Article Details

Research Database: Article Details

Citation:  Shem, K., Medel, R., Wright, J., Kolakowsky-Hayner, S.A., Duong T. (2011). Return to work and school: a model mentoring program for youth and young adults with spinal cord injury. Spinal Cord, 49 544-548.
Title:  Return to work and school: a model mentoring program for youth and young adults with spinal cord injury
Authors:  Shem, K., Medel, R., Wright, J., Kolakowsky-Hayner, S.A., Duong T.
Year:  2011
Journal/Publication:  Spinal Cord
Publisher:  International Spinal Cord Society: Nature Publishing Group
Full text:   
Peer-reviewed?  Yes
NIDILRR-funded?  No

Structured abstract:

Background:  One predictor of return to work post SCI is previous employment. Youth and young adults with TBI, may not have had any or limited work history prior to injury. This group is also in the process of forming their self concept as it relates to careers. After injury youth and young adults with SCI may have to reconsider their ambitions. Previous research indicates that individuals with SCI may not receive the information and support needed to help ensure they receive the employment supports and resources needed to work.
Purpose:  The purpose of this prospective study was to evaluate the effectiveness of a mentoring program to assist youth with SCI with post injury adjustment and improve quality of life. The goals included improving access to post secondary education or employment.
Setting:  The study took place in a variety of community based settings.
Study sample:  At enrollment, the study sample included 39 people with SCI between the ages of 16 and 26 years who were mentees. The majority or 82.1% were males. Average age was 19.9 years and the majority or 71.4% were Hispanic. Out of the 39 enrolled mentees, 29 were matched with mentors.
Intervention:  The intervention was the "Back on Track" mentoring program.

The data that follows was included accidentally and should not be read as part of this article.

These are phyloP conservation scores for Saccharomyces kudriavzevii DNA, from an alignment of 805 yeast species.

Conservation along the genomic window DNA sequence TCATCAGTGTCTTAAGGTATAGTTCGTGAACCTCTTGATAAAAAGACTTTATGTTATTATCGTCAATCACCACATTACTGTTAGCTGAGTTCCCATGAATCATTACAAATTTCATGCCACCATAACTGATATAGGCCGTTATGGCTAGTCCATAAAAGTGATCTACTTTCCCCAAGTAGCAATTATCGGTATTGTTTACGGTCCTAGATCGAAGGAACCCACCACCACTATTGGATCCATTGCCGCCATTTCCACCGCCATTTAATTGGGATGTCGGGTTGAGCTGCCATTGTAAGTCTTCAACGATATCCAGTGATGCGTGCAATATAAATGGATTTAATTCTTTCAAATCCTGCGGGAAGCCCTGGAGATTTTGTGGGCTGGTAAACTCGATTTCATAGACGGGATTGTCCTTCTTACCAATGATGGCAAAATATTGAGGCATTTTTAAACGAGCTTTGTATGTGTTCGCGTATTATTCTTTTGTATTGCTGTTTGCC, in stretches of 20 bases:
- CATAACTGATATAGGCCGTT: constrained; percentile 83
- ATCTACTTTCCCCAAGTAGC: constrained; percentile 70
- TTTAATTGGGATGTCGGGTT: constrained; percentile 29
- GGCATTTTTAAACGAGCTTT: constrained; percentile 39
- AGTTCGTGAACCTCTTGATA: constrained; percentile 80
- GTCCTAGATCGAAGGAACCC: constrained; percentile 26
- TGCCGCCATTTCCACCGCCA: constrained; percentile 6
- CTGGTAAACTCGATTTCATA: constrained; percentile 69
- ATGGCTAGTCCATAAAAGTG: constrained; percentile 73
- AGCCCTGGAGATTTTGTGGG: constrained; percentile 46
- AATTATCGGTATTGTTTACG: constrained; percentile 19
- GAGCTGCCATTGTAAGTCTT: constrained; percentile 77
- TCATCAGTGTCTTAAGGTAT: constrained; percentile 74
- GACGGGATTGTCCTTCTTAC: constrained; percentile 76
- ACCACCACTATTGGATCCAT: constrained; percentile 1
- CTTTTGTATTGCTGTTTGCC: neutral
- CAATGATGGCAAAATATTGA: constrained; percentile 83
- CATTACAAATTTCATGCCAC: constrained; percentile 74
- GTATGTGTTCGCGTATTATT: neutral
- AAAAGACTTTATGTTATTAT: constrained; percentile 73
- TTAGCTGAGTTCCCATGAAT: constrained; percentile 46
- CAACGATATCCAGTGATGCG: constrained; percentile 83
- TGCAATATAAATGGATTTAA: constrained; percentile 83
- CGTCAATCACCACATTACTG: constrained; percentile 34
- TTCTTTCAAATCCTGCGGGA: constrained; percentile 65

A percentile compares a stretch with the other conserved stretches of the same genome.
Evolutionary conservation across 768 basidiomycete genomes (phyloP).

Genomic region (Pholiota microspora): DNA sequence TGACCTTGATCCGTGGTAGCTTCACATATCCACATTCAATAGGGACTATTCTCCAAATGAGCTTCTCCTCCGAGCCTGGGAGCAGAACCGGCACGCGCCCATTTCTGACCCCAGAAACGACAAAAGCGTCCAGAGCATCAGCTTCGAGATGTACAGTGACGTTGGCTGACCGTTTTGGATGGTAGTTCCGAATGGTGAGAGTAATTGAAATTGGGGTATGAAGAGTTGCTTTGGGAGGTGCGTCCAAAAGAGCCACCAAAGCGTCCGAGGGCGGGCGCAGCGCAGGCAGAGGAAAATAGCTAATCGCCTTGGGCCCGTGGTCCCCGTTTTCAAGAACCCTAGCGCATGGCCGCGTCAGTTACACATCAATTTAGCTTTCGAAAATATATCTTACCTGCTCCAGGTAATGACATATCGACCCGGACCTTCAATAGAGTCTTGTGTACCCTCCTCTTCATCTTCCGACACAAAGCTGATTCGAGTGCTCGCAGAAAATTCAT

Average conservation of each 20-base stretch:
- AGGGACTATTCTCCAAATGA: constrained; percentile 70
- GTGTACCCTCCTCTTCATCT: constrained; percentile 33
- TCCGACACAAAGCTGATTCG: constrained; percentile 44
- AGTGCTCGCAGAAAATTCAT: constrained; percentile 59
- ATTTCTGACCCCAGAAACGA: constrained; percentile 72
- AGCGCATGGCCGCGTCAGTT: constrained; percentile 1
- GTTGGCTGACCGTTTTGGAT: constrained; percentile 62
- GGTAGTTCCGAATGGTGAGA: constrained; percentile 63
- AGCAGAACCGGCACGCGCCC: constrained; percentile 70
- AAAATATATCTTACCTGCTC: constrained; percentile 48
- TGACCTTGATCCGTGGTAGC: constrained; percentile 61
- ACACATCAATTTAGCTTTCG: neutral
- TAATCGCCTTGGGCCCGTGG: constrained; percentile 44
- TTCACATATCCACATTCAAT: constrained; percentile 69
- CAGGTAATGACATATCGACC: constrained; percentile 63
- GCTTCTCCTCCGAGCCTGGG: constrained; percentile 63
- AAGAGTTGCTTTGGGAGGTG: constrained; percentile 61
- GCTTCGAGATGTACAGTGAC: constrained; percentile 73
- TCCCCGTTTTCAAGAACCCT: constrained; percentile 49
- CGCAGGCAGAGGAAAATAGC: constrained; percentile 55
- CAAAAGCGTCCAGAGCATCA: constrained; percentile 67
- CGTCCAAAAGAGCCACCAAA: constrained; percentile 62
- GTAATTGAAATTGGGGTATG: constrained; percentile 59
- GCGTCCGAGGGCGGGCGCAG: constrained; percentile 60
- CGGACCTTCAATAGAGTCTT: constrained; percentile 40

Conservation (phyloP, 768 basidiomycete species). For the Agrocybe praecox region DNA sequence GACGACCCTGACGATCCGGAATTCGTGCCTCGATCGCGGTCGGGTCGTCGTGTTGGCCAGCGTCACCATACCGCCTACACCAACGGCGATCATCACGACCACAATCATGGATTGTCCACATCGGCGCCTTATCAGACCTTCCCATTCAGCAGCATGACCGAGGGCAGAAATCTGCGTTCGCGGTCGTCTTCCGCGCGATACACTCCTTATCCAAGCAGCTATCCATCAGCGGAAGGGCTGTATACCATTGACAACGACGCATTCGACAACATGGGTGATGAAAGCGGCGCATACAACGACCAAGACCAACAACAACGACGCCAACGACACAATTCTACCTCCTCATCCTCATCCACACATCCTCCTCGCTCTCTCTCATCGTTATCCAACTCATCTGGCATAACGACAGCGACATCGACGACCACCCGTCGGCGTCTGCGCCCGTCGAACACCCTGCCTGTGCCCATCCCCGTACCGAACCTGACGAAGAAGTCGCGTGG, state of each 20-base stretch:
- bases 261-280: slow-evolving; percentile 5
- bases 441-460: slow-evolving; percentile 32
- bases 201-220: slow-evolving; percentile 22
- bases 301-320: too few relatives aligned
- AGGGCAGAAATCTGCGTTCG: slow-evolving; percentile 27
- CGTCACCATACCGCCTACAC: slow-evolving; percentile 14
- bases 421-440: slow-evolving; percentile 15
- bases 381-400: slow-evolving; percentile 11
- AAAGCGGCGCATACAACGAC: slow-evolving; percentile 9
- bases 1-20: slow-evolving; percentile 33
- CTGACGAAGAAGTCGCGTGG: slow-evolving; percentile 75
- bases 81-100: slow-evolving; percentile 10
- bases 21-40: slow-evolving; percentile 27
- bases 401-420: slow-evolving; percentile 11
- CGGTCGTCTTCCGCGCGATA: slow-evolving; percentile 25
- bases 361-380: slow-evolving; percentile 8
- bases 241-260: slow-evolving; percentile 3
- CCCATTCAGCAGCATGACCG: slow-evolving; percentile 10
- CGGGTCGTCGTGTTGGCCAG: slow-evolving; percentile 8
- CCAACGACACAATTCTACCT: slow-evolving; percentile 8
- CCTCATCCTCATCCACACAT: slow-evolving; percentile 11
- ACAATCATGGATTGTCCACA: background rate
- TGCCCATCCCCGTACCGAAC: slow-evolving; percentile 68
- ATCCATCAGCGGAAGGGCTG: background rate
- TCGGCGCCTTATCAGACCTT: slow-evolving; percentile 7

Control or comparison condition:  There was no control or comparison condition.
Data collection and analysis:  Mentees were matched with mentors. Over a two year time span, participants were evaluated at intake, at the time of entry into either post secondary education or employment and 4 months later. At enrollment an intake form was completed. At the end of the program a satisfactory questionnaire was completed. Follow up assessments were conducted 3 months after entry into the program and at 3 month intervals thereafter. After entry into post secondary education or employment a four month follow up was conducted. Standardized questionnaires enrollment and follow up included the Disability Rating Scale Employability and Functioning, Participation Index of the Mayo-Portland Adaptability Inventory, Supervision Rating Scale, Craig Handicap Assessment and Reporting Technique and Diener Satisfaction with Life Scale.
Findings:  Among the 39 individuals enrolled, 29 were matched with mentors and 10 completed the program. Seven of the mentees returned to post secondary education, one returned to school part-time, and two individuals returned to work. Barriers to program completion included: lack of motivation, priority given to therapies, denial of disability, family crisis, gang affiliation and substance abuse.
Conclusions:  Despite an array of barriers, the researchers concluded that the model mentoring program could be effective in assisting youth and young adults with returning to school or work. The mentor support could also improve life quality and satisfaction for this group. Future research should look at the effects of ongoing long term follow along services to assist youth and young adults with SCI with maintaining enrollment in education or employment.

Disabilities served:  Spinal cord injury (SCI)
Populations served:  Gender: Female and Male
Race: Black / African American
Race: White / Caucasian
Ethnicity: Hispanic or Latino
Interventions:  Peer mentor
Outcomes:  Return to work
Full-time employment
Part-time employment